By FREDDY MACHA 

Man cannot live by bread alone, is an expression that does not suit today's feature. Yes, we do need, bread. Fill our bellies before even picking up our phones and newspapers.

No wonder the great, late Jamaican singer Bob Marley sang : “ A hungry man, is an angry man.” 

Let us begin with one of the most common East African foods. Known as FouFou in parts of the continent, Sadza in South Africa, Kaunga in Uganda, Sima in Kenya and Ugali in Tanzania. Ugali is so popular that there is actually a maize brand called “Ugali”, currently on sale.

 

I was having a conversation with a friend from Zanzibar and she said:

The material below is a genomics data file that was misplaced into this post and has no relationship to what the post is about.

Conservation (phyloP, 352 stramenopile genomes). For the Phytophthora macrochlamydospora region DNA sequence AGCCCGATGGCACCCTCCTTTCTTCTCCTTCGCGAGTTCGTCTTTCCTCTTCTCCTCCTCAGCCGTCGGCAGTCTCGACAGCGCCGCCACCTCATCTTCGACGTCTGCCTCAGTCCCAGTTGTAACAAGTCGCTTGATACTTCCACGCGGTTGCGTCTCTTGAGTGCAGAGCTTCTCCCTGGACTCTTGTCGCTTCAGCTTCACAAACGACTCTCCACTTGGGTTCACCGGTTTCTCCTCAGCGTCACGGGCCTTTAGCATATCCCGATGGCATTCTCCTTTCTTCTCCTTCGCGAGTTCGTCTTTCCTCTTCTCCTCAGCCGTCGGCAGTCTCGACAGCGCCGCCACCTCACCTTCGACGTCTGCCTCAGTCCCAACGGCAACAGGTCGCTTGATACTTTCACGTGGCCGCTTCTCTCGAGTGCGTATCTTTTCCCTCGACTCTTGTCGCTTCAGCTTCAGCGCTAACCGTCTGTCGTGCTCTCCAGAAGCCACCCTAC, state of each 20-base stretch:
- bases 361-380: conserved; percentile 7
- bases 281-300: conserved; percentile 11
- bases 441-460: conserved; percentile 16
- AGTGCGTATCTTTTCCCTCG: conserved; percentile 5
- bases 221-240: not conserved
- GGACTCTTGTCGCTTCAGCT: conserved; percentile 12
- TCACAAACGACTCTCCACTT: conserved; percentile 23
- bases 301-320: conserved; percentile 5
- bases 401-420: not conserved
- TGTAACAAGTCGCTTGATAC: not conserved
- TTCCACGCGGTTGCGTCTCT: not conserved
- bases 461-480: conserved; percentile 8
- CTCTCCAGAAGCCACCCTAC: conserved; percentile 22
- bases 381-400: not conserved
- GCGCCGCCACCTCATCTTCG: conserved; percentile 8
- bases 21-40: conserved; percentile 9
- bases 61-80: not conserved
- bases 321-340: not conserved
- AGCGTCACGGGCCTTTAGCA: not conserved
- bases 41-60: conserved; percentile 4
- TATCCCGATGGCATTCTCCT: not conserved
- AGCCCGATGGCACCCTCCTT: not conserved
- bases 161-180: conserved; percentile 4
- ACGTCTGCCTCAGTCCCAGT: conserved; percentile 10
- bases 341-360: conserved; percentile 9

“If I were to choose between Ugali and Wali ( i.e. cooked Rice), I would choose Ugali.”

I nodded. 

Then she laughed when I narrated her the following story. One afternoon I was in a rush. I had a concert and running late. I am one of those people who believe in eating at home. Not picking bits here and there ... feeding on junk and wasting money. I was hungry and in a hurry. A bad combination. 

Eating demands attention, tender care and passion. You don't want to wolf your food down as digestion always starts in the mouth.  Chewing is important. Has to be slow and you must enjoy. But...hey! 

I made Ugali. Ugali is the best meal when you are hungry and rushing. Simple and filling. I made my Ugali and boiled duck. The salad was beef tomatoes with Avocado Oil. I know some of us Tanzanians equate eating Salad with Uzungu. Ask most of us what Salad is and that word Kachumbari pops its head out like a diver in a swimming pool. Kachumbari comes from Kachumber, a salad dish from India and the Mediterranean area. Originally not a Swahili dish.